Monday, October 12, 2015

alien nostalgia

D. Harlan Wilson at Los Angeles Review of Books on the "alternate near-past" pomo-s.f. metafiction of Douglas Lain, whose After The Saucers Landed -

"depicts an alien invasion set in an alternate near-past where people have been dehumanized by the worn-out specter of consumer-capitalism and electronic media. From beginning to end, the pages are littered with kitschy pop detritus, including references to Soundgarden, UFOs, B-movies, Bill Clinton, The Rocky Horror Picture Show, Macy’s, “garbage pail lid-shaped” flying saucers, Yoko Ono, body snatchers, name-brand autogeddon (Studebakers, Volvos, Toyotas, Mercedes-Benzes, etc.), MTV, Pepsi, Proctor & Gamble, Heineken, Duran Duran, espressos and cappuccinos and Maxwell House French roast, Elvis, The Carpenters, Playboy and Penthouse, the Gap, junk food, Swatch wristwatches, Good Morning America, Magritte, ZZ Top, Jazzercise, soap operas, laser light shows, IZOD shirts, Charlie and the Chocolate Factory, Herman’s Hermits, comic books, and Toys “R” Us … 

.... Lain has been called a postmodern SF author. What that means in the 21st century isn’t necessarily what it meant in the fin de siècle 1990s or the paranoid ’80s, let alone the anti-disestablishmentarian ’70s and the freewheeling, psychedelic ’60s — all decades that Lain jaunts back and forth between in After the Saucers Landed as he conveys the characters’ backstories while underscoring the evanescence and displacement of time itself. There is no stylistic experimentalism or playfulness with narrative structure; Lain more or less shoots straight, with a palpable beginning, middle, and end, and he writes in prose that is smart yet colloquial. On the postmodern register, two coordinates jump to attention: metafiction and nostalgia.....   the way we create mythologies and stereotypes about the past rather than try to represent or reclaim an authentic sense of history. Lain’s novel is an iteration of this pathology.

"The narrator and protagonist is an English professor, experimental writer, and UFO enthusiast named Brian Johnson. In a short prologue, he recalls the first landing of kitschy “Nordic-type alien[s] from the Pleides” on June 11, 1991. “It was exactly like something from a B movie from the ’50s,” Johnson recounts. “The landing was another sequence of moving pictures set between commercial breaks.” Punctuating the corniness of the event, the leader of the Pleidiens, dressed in a sequined jumpsuit, introduces himself as “Ralph Reality.” This is bad news for Johnson and his mentor and colleague, renowned artist and ufologist Harold Flint, whose research on the prospect of alien life is foiled by the brazen “Reality” of their goofy (and seemingly good-willed) arrival in flying saucers straight out of Amazing Stories or Plan 9 from Outer Space.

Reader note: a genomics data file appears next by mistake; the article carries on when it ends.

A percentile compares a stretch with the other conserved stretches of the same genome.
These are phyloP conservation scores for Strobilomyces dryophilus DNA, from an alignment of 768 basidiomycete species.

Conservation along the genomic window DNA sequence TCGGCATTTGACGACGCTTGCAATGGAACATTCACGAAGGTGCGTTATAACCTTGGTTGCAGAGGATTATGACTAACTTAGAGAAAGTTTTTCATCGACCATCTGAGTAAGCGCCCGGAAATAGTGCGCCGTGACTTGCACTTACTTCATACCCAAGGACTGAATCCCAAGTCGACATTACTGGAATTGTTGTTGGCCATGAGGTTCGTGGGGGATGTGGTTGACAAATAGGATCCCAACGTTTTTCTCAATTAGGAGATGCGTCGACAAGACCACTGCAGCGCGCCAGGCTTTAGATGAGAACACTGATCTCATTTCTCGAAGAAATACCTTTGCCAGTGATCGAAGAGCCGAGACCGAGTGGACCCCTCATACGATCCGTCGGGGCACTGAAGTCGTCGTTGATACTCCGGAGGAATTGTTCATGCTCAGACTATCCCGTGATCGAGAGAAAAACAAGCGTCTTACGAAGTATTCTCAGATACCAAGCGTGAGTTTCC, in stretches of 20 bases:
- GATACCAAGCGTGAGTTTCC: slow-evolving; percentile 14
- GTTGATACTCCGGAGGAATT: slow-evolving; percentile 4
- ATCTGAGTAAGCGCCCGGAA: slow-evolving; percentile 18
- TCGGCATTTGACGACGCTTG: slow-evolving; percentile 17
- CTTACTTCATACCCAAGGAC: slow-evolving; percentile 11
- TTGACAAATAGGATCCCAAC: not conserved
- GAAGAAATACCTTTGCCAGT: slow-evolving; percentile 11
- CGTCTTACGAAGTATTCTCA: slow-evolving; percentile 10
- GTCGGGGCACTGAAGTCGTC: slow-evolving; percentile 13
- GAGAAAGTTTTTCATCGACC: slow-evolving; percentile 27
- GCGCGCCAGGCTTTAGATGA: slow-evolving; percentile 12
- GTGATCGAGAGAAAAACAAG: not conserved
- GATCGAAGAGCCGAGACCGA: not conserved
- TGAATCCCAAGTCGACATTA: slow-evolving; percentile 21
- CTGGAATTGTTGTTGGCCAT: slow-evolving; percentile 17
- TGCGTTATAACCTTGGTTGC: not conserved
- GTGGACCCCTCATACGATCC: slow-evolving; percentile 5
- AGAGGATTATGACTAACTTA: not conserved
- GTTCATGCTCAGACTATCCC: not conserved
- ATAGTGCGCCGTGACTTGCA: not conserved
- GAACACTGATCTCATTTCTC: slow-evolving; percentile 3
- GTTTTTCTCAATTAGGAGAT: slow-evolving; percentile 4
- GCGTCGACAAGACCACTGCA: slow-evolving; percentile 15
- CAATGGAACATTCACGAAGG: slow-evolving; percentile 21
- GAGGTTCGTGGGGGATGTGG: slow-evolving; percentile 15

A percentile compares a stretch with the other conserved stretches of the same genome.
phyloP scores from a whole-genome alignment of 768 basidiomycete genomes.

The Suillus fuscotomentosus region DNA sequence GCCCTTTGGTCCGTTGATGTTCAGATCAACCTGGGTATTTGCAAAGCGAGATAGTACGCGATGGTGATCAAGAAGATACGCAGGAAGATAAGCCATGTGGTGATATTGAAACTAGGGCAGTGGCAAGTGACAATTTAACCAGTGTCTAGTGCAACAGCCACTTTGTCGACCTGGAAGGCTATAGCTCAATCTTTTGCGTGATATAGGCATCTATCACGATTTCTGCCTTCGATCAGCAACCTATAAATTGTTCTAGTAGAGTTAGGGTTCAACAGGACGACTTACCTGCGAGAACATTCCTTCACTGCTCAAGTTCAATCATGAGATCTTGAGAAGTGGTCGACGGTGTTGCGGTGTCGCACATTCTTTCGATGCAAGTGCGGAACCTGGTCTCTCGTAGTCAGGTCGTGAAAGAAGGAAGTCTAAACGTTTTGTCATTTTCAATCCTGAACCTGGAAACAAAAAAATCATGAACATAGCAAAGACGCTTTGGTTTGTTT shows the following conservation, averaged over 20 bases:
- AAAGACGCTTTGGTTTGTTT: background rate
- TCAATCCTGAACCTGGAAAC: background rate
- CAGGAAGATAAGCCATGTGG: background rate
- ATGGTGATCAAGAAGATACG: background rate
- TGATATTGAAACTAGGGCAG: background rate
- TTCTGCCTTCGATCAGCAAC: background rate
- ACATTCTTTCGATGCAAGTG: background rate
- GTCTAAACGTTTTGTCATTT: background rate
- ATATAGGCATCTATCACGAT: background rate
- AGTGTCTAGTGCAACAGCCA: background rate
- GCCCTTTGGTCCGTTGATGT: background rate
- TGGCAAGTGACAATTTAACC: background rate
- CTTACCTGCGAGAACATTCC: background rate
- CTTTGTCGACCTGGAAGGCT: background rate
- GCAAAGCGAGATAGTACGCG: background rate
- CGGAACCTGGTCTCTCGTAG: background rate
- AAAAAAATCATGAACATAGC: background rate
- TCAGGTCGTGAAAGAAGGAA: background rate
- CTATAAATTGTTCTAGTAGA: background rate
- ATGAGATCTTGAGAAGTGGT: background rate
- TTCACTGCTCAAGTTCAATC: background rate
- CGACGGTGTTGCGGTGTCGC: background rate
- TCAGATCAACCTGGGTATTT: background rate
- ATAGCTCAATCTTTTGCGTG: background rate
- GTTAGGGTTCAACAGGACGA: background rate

"....The Pleidiens were prompted to make contact with the human race because of Flint.. as well as by his colleague, fellow artist and semi-rival Charles Rain, who, in 1953, orchestrated World Contact Day, an event premised upon a message that was paid homage to in a song (“Calling Occupants of Interplanetary Craft”) written and recorded by the band Klaatu in 1976 and covered by the Carpenters in 1978....

"The first rule of (post)modernity is there is no (post)modernity, which is to say that real truth is a fiction, and identity is a slippery changeling. On the surface, Lain’s engagement with these themes might seem antiquated and cliché, but it works on the level of nostalgia, as if Lain is sentimentalizing what it was like to read Foucault or Derrida for the first time as a graduate student when theory was fresh and new, difficult and challenging and enlightening, rather than Old Hat. I’m uncertain of Lain’s actual university experience, but he is conversant in some schools of theory and satirical of academia; to an extent, After the Saucers Landed is a campus novel....

"Alien nostalgia, however, points to the broader nostalgia conveyed by the entire book for pulp science fiction aesthetics, which were once “amazing,” “astounding,” filled with a “sense of wonder,” and so on, whereas now, in the realm of Baudrillardian hyperreality... such media has become a mere insignia of “the death of the real” — a death that is very much alive in After the Saucers Landed."

No fresh air here then...  just the exhausted and clogged atmosphere of the lingering 20th Century

10/26 postscript - some real fresh air

(via Erich Kuersten)

1 comment:

  1. Nice! Check out this: it's Langley Schools Music Projects cover, which is way creepy and melancholy with all those children's voices: